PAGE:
Why do people connect? Similarity is often seen as a major factor for connectivity in social networks.
People tend to connect with those sharing similar interests, tastes, beliefs, social backgrounds, and also similar popularity.
This is often expressed by the adage ‘Birds of a feather flock together’.
Also in biology, interactions between proteins or other molecules require an exact fit or complementarity of their complex surfaces
which can be treated synonymously with similarity in the context of connectivity.
Node similarity as a network formation model can reproduce the frequently observed power-law (scale-free) distributions of sparsely connected networks. But more important, we can study networks of different link densities: from sparsely (power-law) to densely (non-power-law) connected networks by using different similarity thresholds. A similarity model is able to reproduce the characteristics of different densities in real networks, and hence it can be used as a model for describing the topological transition from weakly to strongly connected societies.
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Node-degree distributions of increasingly connected networks. Complex networks of different link densities show very different node-degree distributions, as shown in the Flickr network analysis (pdf). While sparsely connected networks (A) show the typically observed scale-free power-law like distribution, an increased density of interconnections (E) leads to distributions that are very distinct from power-law. This can be reproduced by a node similarity model in which different thresholds can be used to define a link and hence to generate networks of different link densities.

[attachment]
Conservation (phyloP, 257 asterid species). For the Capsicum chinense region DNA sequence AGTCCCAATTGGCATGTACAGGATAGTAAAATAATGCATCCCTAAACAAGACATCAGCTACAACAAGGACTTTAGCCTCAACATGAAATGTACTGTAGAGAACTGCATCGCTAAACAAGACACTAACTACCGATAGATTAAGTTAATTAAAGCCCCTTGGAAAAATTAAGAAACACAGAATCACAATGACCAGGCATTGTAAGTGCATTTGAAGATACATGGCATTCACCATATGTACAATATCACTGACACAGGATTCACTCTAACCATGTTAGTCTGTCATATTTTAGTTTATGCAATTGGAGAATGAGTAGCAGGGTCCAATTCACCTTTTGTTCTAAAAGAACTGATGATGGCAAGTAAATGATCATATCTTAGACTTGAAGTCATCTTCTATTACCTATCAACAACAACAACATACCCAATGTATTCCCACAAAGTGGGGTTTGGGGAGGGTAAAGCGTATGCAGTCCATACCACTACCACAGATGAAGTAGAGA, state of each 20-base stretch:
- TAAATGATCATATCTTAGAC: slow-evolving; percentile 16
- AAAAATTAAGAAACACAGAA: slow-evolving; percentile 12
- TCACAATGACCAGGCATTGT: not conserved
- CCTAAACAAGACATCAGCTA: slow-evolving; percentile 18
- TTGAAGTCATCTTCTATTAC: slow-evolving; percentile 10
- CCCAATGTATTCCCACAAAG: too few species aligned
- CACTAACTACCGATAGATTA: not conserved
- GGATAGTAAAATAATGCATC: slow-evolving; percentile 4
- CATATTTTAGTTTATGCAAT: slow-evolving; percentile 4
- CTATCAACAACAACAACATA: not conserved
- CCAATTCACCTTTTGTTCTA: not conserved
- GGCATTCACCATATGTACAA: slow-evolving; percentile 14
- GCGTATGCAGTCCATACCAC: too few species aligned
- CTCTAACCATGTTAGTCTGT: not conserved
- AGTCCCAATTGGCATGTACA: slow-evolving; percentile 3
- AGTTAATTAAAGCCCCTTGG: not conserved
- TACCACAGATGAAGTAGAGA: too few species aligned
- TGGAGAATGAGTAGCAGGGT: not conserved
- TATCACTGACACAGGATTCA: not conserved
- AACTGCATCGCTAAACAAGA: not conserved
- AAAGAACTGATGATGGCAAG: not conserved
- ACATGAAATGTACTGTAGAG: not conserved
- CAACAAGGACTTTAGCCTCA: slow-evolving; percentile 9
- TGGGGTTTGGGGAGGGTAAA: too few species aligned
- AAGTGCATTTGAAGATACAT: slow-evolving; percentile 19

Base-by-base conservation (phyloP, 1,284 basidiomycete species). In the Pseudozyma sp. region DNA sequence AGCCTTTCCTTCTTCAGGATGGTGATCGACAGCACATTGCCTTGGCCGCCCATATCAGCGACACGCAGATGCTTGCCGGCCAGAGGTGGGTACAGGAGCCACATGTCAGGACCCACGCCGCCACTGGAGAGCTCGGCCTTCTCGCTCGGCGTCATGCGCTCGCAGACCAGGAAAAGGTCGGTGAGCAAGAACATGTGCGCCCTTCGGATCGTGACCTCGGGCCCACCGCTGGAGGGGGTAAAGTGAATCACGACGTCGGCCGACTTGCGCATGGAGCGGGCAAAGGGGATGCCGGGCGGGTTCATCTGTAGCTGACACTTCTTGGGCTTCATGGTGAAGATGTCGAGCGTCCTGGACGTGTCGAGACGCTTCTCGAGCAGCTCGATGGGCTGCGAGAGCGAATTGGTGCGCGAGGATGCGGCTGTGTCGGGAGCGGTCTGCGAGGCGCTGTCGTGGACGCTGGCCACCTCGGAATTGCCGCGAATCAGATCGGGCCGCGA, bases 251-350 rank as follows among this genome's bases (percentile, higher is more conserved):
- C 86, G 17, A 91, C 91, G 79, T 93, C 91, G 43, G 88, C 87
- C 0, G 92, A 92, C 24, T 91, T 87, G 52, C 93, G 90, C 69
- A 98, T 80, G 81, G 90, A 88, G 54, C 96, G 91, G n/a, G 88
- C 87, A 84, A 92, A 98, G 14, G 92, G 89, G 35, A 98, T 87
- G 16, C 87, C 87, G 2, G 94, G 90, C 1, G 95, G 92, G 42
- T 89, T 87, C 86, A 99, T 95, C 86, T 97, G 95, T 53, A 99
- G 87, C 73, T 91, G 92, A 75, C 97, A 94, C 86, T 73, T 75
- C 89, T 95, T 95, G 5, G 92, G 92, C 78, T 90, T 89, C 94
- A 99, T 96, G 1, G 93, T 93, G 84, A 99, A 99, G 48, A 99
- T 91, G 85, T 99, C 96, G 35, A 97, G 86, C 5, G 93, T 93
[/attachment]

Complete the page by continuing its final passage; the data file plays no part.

Example of generating a power-law like network topology (Fig. A) by using a similarity model based on Euclidean distance
% generating a random data matrix according to m=100 properties of N=8000 nodes X=randn(100,8000); % Euclidean distance between column-vectors in X XX = sum(X.^2,1); D = XX( ones(size(XX,2),1) ,:) + XX( ones(size(XX,2),1) ,:)' - 2*X'*X; D = sqrt(D); % set threshold of similarity for defining a link % (for getting a power-law like distributed network: th=11 in case of a 100x8000 random matrix X) th = 11 % get the adjacency matrix A= D<th;
The node-degree distribution can be calculated by using the script cn_node_degree_distribution.m and then plotted in log-log scales by:
[k,pk,nk] = cn_node_degree_distribution(A); loglog(k,nk,'.')